5. The World Poker Tour has a new WPT Champions Club member. On Monday night, Canadien Demo Kiriopoulos captured first place in the Season XVII WPT Fallsview Poker Classic Main Event. Kiriopoulos topped a record-breaking field of 602 entries to win the C$517,424 ($382,894) top prize. WPT Fallsview Final Table Results 1st: Demo Kiriopoulos - C$517,424* 2nd: Wing Yeung - C$362,853 3rd: Andrew Pantling - C$233,339 4th: Jake Schwartz - C$167,388 5th: James Morgan - C$128,471 6th: Noeung Troeung - C$105,170 *First place includes a $15,000 seat into the season-ending WPT Tournament of Champions. Nineteen players remained to enter the third and final day of play, with Kiriopoulos sitting 14th on the leaderboard. Chanracy Khun was the only remaining WPT Champions Club member in the field and Garrett Dansereau was in the lead. Khun busted in 11th place, just after the last woman standing, Christine Do, went out in 12th. Kiriopoulos then knocked out Yuri Siniak in 10th place, as Andrew Pantling continued to lead the way. Pantling padded his lead with the knockout of Jason Sagle in ninth place, and then Brad Lampman was eliminated in eighth place by Jake Schwartz. Dansereau, the start-of-day chip leader, bowed out in seventh when his [poker card="Ad"][poker card="Ts"] couldn't win against Schwartz's [poker card="Ks"][poker card="Kc"], according to the WPT coverage. With six players left, it was still Pantling out in front in a big way. He had 9.475 million and Schwartz was the next largest stack at 4.07 million. At the time, Kiriopoulos was fourth in chips with 2.855 million. Kiriopoulos began chipping up right away and soon found himself second in chips behind only Pantling, who had also chipped up to more than 10 million in chips. On the 28th hand of six-handed play, Noeung Troeung was eliminated in sixth place by James Morgan. A handful of hands later, Kiriopoulos clashed big against Pantling to take over the chip lead. During five-handed play, Kiriopoulos and Pantling exchanged the chip lead a few times. Pantling then took a big chunk out of Morgan before Morgan busted in fifth place to Wing Yeung. Schwartz then went out in fourth place when he couldn't win with the [poker card="Qh"][poker card="Jh"] against the [poker card="As"][poker card="8d"] of Kiriopoulos. Three-handed play started with Pantling and Kiriopoulos almost tied for the chip lead, and Yeung in third place. Yeung found a double through Kiriopoulos, then Kiriopoulos found a double through Pantling. After the dinner break, Kiriopoulos came back and went to work. He quickly moved into the lead before he won a big pot off Yeung who had just doubled through Pantling. That allowed Kiriopoulos to really separate himself from the pack. Pantling went out to Yeung in third place when his pocket kings couldn't hold up against the pocket twos of Yeung. Kiriopoulos had the lead entering heads-up play by about 2-1. The two battled for quite some time, but in the end, Kiriopoulos was too much for Yeung to handle. Kiriopoulos won the big pots and the majority of the small pots to finish Yeung off and win his first WPT title. On the final hand, Kiriopoulos called Yeung's shove with pocket tens. Yeung had the [poker card="Jd"][poker card="6d"] and failed to improve. He earned C$362,853 ($268,511) for his runner-up finish. Hublot WPT Player of the Year Update With the win, Kiriopoulos soared past $1 million in career live tournament earnings. He also picked up a $15,000 seat into the season-ending WPT Tournament of Champions and 1,200 points in the Hublot WPT Player of the Year race. Ping Liu added to his Hublot WPT Player of the Year lead with a 62nd-place finish at WPT Fallsview. Liu now has 1,900 points and is 50 points ahead of Tony Ruberto in second place. Liu has six cashes and two WPT final tables on the season. Schwartz, who took fourth at WPT Fallsview, added 800 points to move to 1,650 points overall. He's currently in third place. The winner of the Hublot WPT Player of the Year for Season XVII will earn a $15,000 WPT Passport that can be used as buy-in credit across global WPT events. The winner also receives a custom Hublot watch. Second place in the race will earn a $7,500 WPT Passport, and third place gets a $2,500 WPT Passport.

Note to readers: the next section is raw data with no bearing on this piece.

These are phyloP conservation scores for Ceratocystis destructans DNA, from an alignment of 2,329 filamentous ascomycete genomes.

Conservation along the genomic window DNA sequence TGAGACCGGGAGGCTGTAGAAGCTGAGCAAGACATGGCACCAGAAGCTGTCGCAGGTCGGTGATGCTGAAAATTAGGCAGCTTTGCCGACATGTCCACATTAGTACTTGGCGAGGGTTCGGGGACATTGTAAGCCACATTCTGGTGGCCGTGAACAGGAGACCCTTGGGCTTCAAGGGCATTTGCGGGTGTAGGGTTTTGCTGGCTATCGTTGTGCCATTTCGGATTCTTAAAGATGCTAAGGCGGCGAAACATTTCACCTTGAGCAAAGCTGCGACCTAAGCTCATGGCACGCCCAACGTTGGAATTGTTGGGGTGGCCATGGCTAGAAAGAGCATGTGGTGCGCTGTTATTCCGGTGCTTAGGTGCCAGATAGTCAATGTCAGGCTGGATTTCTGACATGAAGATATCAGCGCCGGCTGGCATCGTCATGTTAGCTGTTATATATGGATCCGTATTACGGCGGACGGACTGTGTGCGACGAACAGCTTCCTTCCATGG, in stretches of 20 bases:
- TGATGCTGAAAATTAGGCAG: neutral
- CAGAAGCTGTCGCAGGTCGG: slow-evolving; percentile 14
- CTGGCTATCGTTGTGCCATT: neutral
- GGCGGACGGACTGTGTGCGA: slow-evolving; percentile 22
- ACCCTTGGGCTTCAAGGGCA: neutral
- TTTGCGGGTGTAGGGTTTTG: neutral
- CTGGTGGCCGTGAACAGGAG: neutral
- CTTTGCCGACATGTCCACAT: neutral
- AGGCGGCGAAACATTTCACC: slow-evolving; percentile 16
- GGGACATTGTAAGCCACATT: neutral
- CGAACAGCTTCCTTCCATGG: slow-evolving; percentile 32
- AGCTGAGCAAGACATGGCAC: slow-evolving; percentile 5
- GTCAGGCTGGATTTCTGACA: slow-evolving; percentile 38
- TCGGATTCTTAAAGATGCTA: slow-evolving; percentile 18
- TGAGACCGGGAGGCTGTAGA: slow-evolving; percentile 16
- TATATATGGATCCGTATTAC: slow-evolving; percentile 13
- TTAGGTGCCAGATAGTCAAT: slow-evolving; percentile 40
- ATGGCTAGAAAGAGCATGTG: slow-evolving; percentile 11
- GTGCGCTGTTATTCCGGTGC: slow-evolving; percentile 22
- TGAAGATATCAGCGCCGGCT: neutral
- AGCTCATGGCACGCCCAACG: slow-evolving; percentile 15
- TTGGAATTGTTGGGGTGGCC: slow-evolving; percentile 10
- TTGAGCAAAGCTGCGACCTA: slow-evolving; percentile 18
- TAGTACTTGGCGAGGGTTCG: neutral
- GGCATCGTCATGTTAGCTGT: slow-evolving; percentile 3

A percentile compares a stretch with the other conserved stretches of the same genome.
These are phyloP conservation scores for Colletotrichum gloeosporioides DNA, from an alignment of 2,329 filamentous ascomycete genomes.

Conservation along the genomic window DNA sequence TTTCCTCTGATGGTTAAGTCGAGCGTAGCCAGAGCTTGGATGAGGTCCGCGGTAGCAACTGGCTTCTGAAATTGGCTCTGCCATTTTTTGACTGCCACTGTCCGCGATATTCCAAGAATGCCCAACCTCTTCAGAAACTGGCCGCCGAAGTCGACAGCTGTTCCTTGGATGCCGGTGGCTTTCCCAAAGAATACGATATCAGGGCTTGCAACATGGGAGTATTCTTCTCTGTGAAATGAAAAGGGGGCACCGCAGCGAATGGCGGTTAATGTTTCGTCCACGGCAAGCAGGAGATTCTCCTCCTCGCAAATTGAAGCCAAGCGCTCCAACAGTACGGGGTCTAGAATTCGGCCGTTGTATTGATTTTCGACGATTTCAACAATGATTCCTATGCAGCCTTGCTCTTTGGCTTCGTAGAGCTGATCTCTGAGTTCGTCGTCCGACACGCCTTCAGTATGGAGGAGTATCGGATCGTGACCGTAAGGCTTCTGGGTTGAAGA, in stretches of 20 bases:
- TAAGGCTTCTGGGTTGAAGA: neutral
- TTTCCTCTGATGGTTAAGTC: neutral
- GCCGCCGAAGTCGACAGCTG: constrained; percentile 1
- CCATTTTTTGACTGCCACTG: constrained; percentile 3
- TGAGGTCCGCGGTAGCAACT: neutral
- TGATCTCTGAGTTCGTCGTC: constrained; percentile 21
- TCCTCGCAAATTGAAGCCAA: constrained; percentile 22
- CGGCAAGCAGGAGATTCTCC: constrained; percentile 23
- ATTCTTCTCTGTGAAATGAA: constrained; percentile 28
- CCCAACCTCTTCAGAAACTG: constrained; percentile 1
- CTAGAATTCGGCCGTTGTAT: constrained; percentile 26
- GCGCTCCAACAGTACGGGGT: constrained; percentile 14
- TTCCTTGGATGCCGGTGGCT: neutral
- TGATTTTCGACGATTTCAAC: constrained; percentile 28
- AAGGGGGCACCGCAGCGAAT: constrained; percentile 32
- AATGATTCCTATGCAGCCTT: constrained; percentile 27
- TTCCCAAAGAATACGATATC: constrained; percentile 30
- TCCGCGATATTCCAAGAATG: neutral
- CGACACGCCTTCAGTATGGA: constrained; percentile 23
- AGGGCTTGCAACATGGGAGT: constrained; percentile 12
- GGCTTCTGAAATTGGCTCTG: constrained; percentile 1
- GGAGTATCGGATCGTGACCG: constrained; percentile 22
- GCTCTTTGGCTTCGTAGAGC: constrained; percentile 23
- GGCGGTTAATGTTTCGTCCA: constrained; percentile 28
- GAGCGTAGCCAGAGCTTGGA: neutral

6. The World Poker Tour heads back to fabulous Las Vegas on Monday, March 11, for the first of three consecutive final tables at the HyperX Esports Arena at the Luxor Hotel & Casino. The three final tables to play out are, in order, the WPT L.A. Poker Classic, WPT Gardens Poker Championship, and WPT Borgata Winter Poker Open. The WPT L.A. Poker Classic is headlined by four-time WPT champion Darren Elias and has a $1.015 million first-place prize up for grabs. What Are They Playing For? The winner of the Season XVII WPT L.A. Poker Classic will take home $1.015 million in first-place prize money. That includes a $15,000 seat into the season-ending Baccarat Crystal WPT Tournament of Champions. As this event is a televised WPT event, the winner will also score a luxurious Hublot Big Bang timepiece. 1st Place: $1,015,000 2nd Place: $646,930 3rd Place: $473,280 4th Place: $346,550 5th Place: $267,400 6th Place: $201,650 Click here to read about how the final table was set. [caption id="attachment_623033" align="aligncenter" width="1354"] HyperX Esports Arena (photo: World Poker Tour)[/caption] How To Watch the WPT L.A. Poker Classic Final Table The final table for the Season XVII WPT L.A. Poker Classic takes place March 11 starting at 4 p.m. PT at the HyperX Esports Arena at the Luxor Hotel & Casino in Las Vegas. The event will be filmed for broadcast as part of the WPT’s televised schedule of events. You can wait for that airing on FOX Sports Regional Networks, or you could tune in live to the stream of the events that can be viewed on PokerGO. If you don’t have a subscription to PokerGO, sign up today using the promo code "POCKET5S" for $10 off the PokerGO annual plan. Now, let’s meet the Season XVII WPT L.A. Poker Classic final table. [caption id="attachment_623037" align="aligncenter" width="1354"] Jean-Claude Moussa (photo: World Poker Tour)[/caption] Seat 1: Jean-Claude Moussa - 1,250,000 Jean-Claude Moussa is a 36-year-old player from Massachusetts, who entered this event with $516,544 in live tournament earnings. He has two prior WPT Main Tour cashes on record, including his career-best live tournament score of $321,840 when he finished fifth in the WPT L.A. Poker Classic back in Season VIII. Other notable results for Moussa included a deep run in the 2011 PCA Main Event for $45,000 and two cashes in the World Series of Poker Main Event for $25,027 and $24,808. Moussa enters the WPT L.A. Poker Classic final table in fourth chip position with 1.25 million. [caption id="attachment_623039" align="aligncenter" width="1354"] Matas Cimbolas (photo: World Poker Tour)[/caption] Seat 2: Matas Cimbolas - 4,675,000 Lithuania’s Matas Cimbolas seems to be becoming more and more of a fixture on the World Poker Tour by the day. The 25-year-old already has one WPT title to his credit thanks to winning WPT Nottingham in Season XIII for $313,327. At the end of last season, he made his way to the WPT Tournament of Champions final table and ultimately finished second for $265,590. Those are the two biggest scores of his live tournament career. Interestingly enough, when Cimbolas made the WPT Tournament of Champions final table, it was played out at the HyperX Esports Arena in Vegas. Whereas the enormity of the arena might cause some players to feel a little less comfortable, Cimbolas has the experience of playing there already under his belt. Another interesting note is that Darren Elias, who leads the WPT L.A. Poker Classic final table, finished third in the WPT Tournament of Champions event that Cimbolas took second in, so these two have a bit of history on the very stage they’ll be competing on come Monday. Cimbolas entered the Season XVII WPT L.A. Poker Classic with just shy of $2 million in live tournament earnings. A third-place finish or higher would move Cimbolas ahead of Dominykas Karmazinas and into second on Lithuania’s all-time money list. Cimbolas enters the WPT L.A. Poker Classic final table second in chips with 4.675 million. [caption id="attachment_623038" align="aligncenter" width="1354"] John Smith (photo: World Poker Tour)[/caption] Seat 3: John Smith - 895,000 John Smith is by far the oldest player at the Season XVII WPT L.A. Poker Classic. He’s also the shortest stack remaining. Don’t let those two things fool you, though. Smith packs plenty of game that’s received a popular following in recent years due to his success in the $10,000 Heads-Up Championship at the WSOP. In that event, Smith has results of 11th place in 2014 for $26,584, second place in 2016 for $198,192, and second place again in 2017 for $208,154. As Sean Chaffin wrote for the WPT, Smith served in the U.S. Army when he was younger. He was in Vietnam in the 1960s when a tank he was in hit a landmine. Everyone in the tank died, but Smith survived. He would later receive a Purple Heart for his service. Ahead of this event, Smith had $1.256 million in live tournament earnings. He has five prior WPT Main Tour cashes, with his best being a 20th-place result in the $25,000 buy-in WPT World Championship in Season III for $75,485. Smith enters the WPT L.A. Poker Classic final table as the shortest stack with 850,000. [caption id="attachment_623034" align="aligncenter" width="1354"] Darren Elias (photo: World Poker Tour)[/caption] Seat 4: Darren Elias - 9,070,000 A four-time World Poker Tour champion, Darren Elias is "Mr. WPT." No one has won more WPT titles than Elias and on Monday he could better his record by scoring an unprecedented fifth. Elias’ first WPT title came in the Season XIII WPT Borgata Poker Open. There, he topped a field of 1,226 entries to win $843,744. Less than a month later, Elias beat a small but tough field of 118 entries in the WPT Caribbean for a score of $127,680. Elias’ third WPT win came in Season XV when he scored first place in the WPT Fallsview Poker Classic for $346,776. He then won the final event of Season XI, the WPT Bobby Baldwin Classic, for $387,580. In addition to a victory on Monday being Elias’ fifth World Poker Tour trophy, he’d earn the largest live tournament score of his career. As mentioned above, the 32-year-old Elias has experience playing at the HyperX Esports Arena. On Monday, he’ll start the final table with a sizable lead on the other five. His stack of 9.07 million in chips in 41.5% of the chips in play and nearly double anyone else. [caption id="attachment_623035" align="aligncenter" width="1354"] David Baker (photo: World Poker Tour)[/caption] Seat 5: David Baker - 4,760,000 David Baker, better known as "ODB" to many in the poker world, has put countless hours into poker. In 2012, he finally won the elusive WSOP gold bracelet. Now he has a chance to win his first WPT title and a huge score of $1.015 million. https://twitter.com/audavidb/status/1103776743091953665 Baker has one previous WPT final table on record, coming back in Season V when he took fifth in the WPT Festa Al Lago tournament for $125,240. Money-wise, this is his best WPT result, but he’ll need to jump up two more places to make it his top finish. Second place or better will give Baker the largest tournament score of his live poker career. A win would mean his first World Poker Tour title and first million dollar tournament payday. Baker comes into the WPT L.A. Poker Classic final table second in chips with 4.76 million. [caption id="attachment_623040" align="aligncenter" width="1354"] Steve Yea (photo: World Poker Tour)[/caption] Seat 6: Steve Yea - 1,205,000 If you’re a diehard follower of poker, you’ve heard the name Steve Yea. For casual fans, his name might not be so common, but Yea has been around for quite some time. Yea has live tournament results dating back to 2007 and he’s amassed more than $630,000 in live tournament winnings entering this event. He hails from South Korea and is making his first WPT Main Tour cash. Yea’s largest live tournament score came from a second-place finish on the Asian Poker Tour in 2008 when he won $250,000 in an event in Macau. He also placed second in an APT event in 2009 in Manila for $100,000 as the second biggest live tournament score of his career. Yea enters the WPT L.A. Poker Classic final table fifth in chips with 1.205 million. [caption id="attachment_623036" align="aligncenter" width="1354"] Hublot WPT Player of the Year and Baccarat Crystal (photo: World Poker Tour)[/caption] Hublot WPT Player of the Year Implications With a prize pool of more than $5.1 million, the maximum amount of points in the Hublot WPT Player of the Year race are up for grabs in the Season XVII WPT L.A. Poker Classic. The winner gets 1,400 points, with the rest of the point earnings for the final table as follows. 1st Place: 1,400 points 2nd Place: 1,200 points 3rd Place: 1,100 points 4th Place: 1,000 points 5th Place: 900 points 6th Place: 800 points As it stands, Ping Liu is the man to catch at the top of the Hublot WPT Player of the Year leaderboard. He has 1,900 points thanks to six cashes and two final tables in Season XVII. For the six players at this final table, the points would mean the most for Elias, as he’s the only competitor remaining with points entering this event. Elias has 150 points on the season and could shoot up to 1,550 with a win. That would put him in fourth place overall on the Hublot WPT Player of the Year leaderboard. For the other five, a victory would place them in sixth place on the leaderboard. Despite all of his success on the World Poker Tour over the years, Elias has never been crowned WPT Player of the Year. He has had some close calls, though. Last season, Elias finished third in the Hublot WPT Player of the Year race. In Season XV, he finished sixth. In Season XIV, he ended up in 12th. In Season XIII, he finished second to Anthony Zinno, who also won two WPT titles that season. At the end of Season XVII, the Hublot WPT Player of the Year will win a $15,000 WPT Passport that can be used as buy-ins to any Season XVIII global WPT event and a Hublot watch. Second place in the race earns a $7,500 WPT Passport and third place gets a $2,500 WPT Passport.